(I have a reallife example where I bumped into this rejection.)https://gitlab.haskell.org/ghc/ghc//issues/15927Weird interaction between fundeps and overlappable instances20190707T18:02:24ZDarwin226Weird interaction between fundeps and overlappable instancesConsider this code
```hs
class MyState s m  m > s where
getMyState :: m s
instance {# OVERLAPPABLE #} (MyState s m, MonadTrans t, Monad m) => MyState s (t m) where
getMyState = lift getMyState
instance Monad m => MyState s (StateT s m) where
getMyState = get
f :: (MyState Int m, MyState Char m, MonadIO m) => m ()
f = do
int < getMyState
str < getMyState
liftIO $ putStrLn (replicate int str)
works1 :: (MyState s m, Show s, MonadIO m) => m ()
works1 = do
a < getMyState
liftIO (print a)
works2 = runStateT (runStateT f (5 :: Int)) 'a'
```
It defines a class similar to `MonadState` of mtl. There is a functional dependency in place, just like with `MonadState` and we can see that it works the same because `works1` compiles where `a` would have an ambiguous type otherwise.
The `f` function "shouldn't" compile because it's using two different states at once subverting the functional dependency restriction. It does however compile because an explicit type signature is provided with an unsolvable constraint.
Now the really weird part is that `works2` also compiles and produces the expected result even though it's using `f`.
Here's what I think is happening: instance resolution is looking for `MyState Int (StateT Char m)` and it finds the `MyState s (StateT s m)` instance. Instead of complaining that `Int` doesn't match `Char` (due to the fundep), it just rejects the instance and takes the overlappable one that does match. In the case where the state is unknown (i.e. both instances match), the fundep kicks in. That's why `runStateT works1 True` works.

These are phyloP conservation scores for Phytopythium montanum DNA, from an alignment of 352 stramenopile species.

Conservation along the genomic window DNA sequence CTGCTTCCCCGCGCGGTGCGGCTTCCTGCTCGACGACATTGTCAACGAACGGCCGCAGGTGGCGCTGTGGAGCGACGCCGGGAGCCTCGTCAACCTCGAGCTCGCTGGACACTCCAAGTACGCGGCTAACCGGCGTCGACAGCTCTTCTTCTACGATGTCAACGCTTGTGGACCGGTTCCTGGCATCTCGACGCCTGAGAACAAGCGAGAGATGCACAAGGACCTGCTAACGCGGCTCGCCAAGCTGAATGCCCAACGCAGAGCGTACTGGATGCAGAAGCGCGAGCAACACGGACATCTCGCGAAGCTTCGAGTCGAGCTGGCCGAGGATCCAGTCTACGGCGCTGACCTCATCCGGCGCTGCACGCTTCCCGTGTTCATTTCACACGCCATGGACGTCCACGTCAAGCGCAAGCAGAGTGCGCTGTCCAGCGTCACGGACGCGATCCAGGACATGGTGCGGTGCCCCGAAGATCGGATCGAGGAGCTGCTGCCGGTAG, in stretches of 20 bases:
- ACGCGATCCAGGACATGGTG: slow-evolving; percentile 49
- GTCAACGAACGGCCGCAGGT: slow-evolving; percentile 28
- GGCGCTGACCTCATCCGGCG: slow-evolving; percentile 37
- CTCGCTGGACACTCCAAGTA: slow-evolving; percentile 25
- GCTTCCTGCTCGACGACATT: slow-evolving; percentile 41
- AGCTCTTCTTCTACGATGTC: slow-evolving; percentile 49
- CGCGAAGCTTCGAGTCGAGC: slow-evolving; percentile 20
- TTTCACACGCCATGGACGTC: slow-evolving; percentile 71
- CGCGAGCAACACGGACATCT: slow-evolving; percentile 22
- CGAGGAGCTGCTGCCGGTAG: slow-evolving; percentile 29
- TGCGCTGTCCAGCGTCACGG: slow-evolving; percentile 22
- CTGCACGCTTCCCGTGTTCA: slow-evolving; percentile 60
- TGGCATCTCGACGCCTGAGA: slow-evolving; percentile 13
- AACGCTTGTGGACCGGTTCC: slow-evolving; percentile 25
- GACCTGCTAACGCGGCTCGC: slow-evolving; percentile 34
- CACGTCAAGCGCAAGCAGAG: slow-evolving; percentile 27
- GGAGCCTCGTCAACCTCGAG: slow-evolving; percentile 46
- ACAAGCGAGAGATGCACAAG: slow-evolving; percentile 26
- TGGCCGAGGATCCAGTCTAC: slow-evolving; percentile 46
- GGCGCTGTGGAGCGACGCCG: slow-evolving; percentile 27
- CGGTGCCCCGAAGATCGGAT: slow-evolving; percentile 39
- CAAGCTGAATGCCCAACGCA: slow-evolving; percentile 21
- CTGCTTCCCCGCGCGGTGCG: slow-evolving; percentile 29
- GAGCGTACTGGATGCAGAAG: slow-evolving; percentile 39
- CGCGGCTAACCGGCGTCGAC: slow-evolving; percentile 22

Is this intended behavior? It seems pretty useful in some situations and I've tested this with 8.2 and 8.6 with the same results.
<details><summary>Trac metadata</summary>
 Trac field  Value 
    
 Version  8.6.2 
 Type  Bug 
 TypeOfFailure  OtherFailure 
 Priority  normal 
 Resolution  Unresolved 
 Component  Compiler 
 Test case  
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<! {"blocked_by":[],"summary":"Weird interaction between fundeps and overlappable instances","status":"New","operating_system":"","component":"Compiler","related":[],"milestone":"8.6.3","resolution":"Unresolved","owner":{"tag":"Unowned"},"version":"8.6.2","keywords":[],"differentials":[],"test_case":"","architecture":"","cc":[""],"type":"Bug","description":"Consider this code\r\n\r\n{{{#!hs\r\nclass MyState s m  m > s where\r\n getMyState :: m s\r\ninstance {# OVERLAPPABLE #} (MyState s m, MonadTrans t, Monad m) => MyState s (t m) where\r\n getMyState = lift getMyState\r\ninstance Monad m => MyState s (StateT s m) where\r\n getMyState = get\r\n\r\nf :: (MyState Int m, MyState Char m, MonadIO m) => m ()\r\nf = do\r\n int < getMyState\r\n str < getMyState\r\n liftIO $ putStrLn (replicate int str)\r\n\r\n\r\nworks1 :: (MyState s m, Show s, MonadIO m) => m ()\r\nworks1 = do\r\n a < getMyState\r\n liftIO (print a)\r\n\r\nworks2 = runStateT (runStateT f (5 :: Int)) 'a'\r\n}}}\r\n\r\nIt defines a class similar to `MonadState` of mtl. There is a functional dependency in place, just like with `MonadState` and we can see that it works the same because `works1` compiles where `a` would have an ambiguous type otherwise.\r\n\r\nThe `f` function \"shouldn't\" compile because it's using two different states at once subverting the functional dependency restriction. It does however compile because an explicit type signature is provided with an unsolvable constraint. \r\n\r\nNow the really weird part is that `works2` also compiles and produces the expected result even though it's using `f`.\r\n\r\nHere's what I think is happening: instance resolution is looking for `MyState Int (StateT Char m)` and it finds the `MyState s (StateT s m)` instance. Instead of complaining that `Int` doesn't match `Char` (due to the fundep), it just rejects the instance and takes the overlappable one that does match. In the case where the state is unknown (i.e. both instances match), the fundep kicks in. That's why `runStateT works1 True` works.\r\n\r\nIs this intended behavior? It seems pretty useful in some situations and I've tested this with 8.2 and 8.6 with the same results.","type_of_failure":"OtherFailure","blocking":[]} >Consider this code
```hs
class MyState s m  m > s where
getMyState :: m s
instance {# OVERLAPPABLE #} (MyState s m, MonadTrans t, Monad m) => MyState s (t m) where
getMyState = lift getMyState
instance Monad m => MyState s (StateT s m) where